Homestead Updates and Prepping Thoughts

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It's always nice to open a beehive and find it full of bees! As the honey flow starts, the more bees there are, the more honey they will bring home.
It's always nice to open a beehive and find it full of bees! As the honey flow starts, the more bees there are, the more honey they will bring home.

I picked up a new queen from a fellow beekeeper last week after a beehive went queenless for no obvious reason. Five days after placing her in the hive I checked, and she had escaped her cage, as planned. All seems to be well. Other than the sudden lack of a queen, this hive was doing well and is full of bees. I expect it will make lots of honey this year.

With that issued addressed, all five hives that successfully over-wintered are in good shape and have supers on them. One is making an extraordinary amount of honey for this early in the season and already has three supers. (Supers are where bees make the honey we harvest.)

The two splits I made on Easter Weekend are coming along fine. Both raised their own queens from eggs and both queens returned from their mating flight and started laying. When I inspect the hives this week, I expect to give both of them a second hive body and frame or two of brood from a stronger hive to give them an added boost. They will miss the early honey flow that is about to kick off, but they should make plenty of honey in the second half of the summer.

Some of the tulip poplars have been blooming, but we had so much rain in the past week, I worry their blooms will either have been blown away or the flowers filled up with water which dilutes the nectar. The locusts are blooming 600 feet below our altitude and should erupt in bloom up here at any moment. Our blackberries have little white buds and should bloom sometime this week. The combination will give us plenty of honey for our June honey harvest.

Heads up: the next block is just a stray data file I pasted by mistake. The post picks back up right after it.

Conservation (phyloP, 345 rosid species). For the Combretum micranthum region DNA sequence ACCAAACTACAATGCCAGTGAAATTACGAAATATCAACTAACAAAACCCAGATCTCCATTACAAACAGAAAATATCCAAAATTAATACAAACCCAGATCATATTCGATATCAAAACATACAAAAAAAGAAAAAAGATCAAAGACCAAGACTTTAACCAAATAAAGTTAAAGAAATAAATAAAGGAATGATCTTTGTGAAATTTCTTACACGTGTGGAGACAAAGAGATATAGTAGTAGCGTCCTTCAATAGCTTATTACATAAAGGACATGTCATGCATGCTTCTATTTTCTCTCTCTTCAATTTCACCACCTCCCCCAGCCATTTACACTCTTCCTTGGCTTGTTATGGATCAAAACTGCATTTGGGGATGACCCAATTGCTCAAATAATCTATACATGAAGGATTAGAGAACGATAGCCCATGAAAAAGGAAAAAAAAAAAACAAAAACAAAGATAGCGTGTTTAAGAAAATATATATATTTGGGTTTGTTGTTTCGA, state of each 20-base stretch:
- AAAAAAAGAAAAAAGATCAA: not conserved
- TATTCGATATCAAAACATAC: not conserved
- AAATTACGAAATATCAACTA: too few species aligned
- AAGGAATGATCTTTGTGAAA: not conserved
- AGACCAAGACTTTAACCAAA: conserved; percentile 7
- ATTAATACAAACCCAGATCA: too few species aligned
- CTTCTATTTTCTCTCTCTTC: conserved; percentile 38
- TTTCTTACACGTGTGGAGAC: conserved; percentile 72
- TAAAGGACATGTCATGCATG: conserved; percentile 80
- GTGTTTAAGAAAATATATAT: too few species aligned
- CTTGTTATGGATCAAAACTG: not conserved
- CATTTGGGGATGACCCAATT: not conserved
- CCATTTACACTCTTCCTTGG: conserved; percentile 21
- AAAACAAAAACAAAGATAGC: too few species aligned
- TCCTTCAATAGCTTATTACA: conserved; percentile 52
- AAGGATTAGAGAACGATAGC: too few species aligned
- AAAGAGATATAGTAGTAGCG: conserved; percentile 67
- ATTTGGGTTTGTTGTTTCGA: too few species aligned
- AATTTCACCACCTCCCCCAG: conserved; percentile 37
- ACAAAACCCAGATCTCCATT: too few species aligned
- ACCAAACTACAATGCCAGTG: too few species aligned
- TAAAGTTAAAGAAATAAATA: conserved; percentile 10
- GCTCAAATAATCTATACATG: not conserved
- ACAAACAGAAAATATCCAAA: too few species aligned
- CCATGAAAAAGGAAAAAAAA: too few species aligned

Consumer Sentiment Crashes

Consumer Sentiment just crashed, dropping “unexpectedly” 9.8 points, the largest miss compared to what economists were expecting, on record.

So, how are you feeling about the economy? Are you in any of these groups?

  • People with more than $4,500 in unpaid credit card debt. That’s the average American owe. (Seems low to me.)
  • Someone unable to buy a house because of high mortgage rates, or someone unable to sell their house because they are “underwater.”
  • One of many eating out less frequently because of high prices, even at fast-food restaurants. The cost of a fast food meal is shockingly high. McDonalds is promising to bring back a $5 meal. I’m thinking it will be 4 chicken nuggets, a small fry and a small drink.
  • People who have stopped buying beef and are eating more chicken. The Wall Street Journal reported on this over the weekend. Of course, it may be a good thing chicken sales are eating away at beef sales since there isn’t all that much beef out there.
  • Customer of a store or chain that recently declared bankruptcy or just shut down and is now defunct. Some big names include Rue 21, Express, The Body Shop, 99 Cents Only Stores, Family Dollar, and Joanne (which you may know as Joanne Fabrics).
  • People whop pawned or sold something to raise funds to pay bills.
  • Employees who have lost their job, seen their opportunities for overtime decrease, or had their hours cut back.
  • Employees who want to change jobs but are afraid to do so because they don’t want to lose seniority.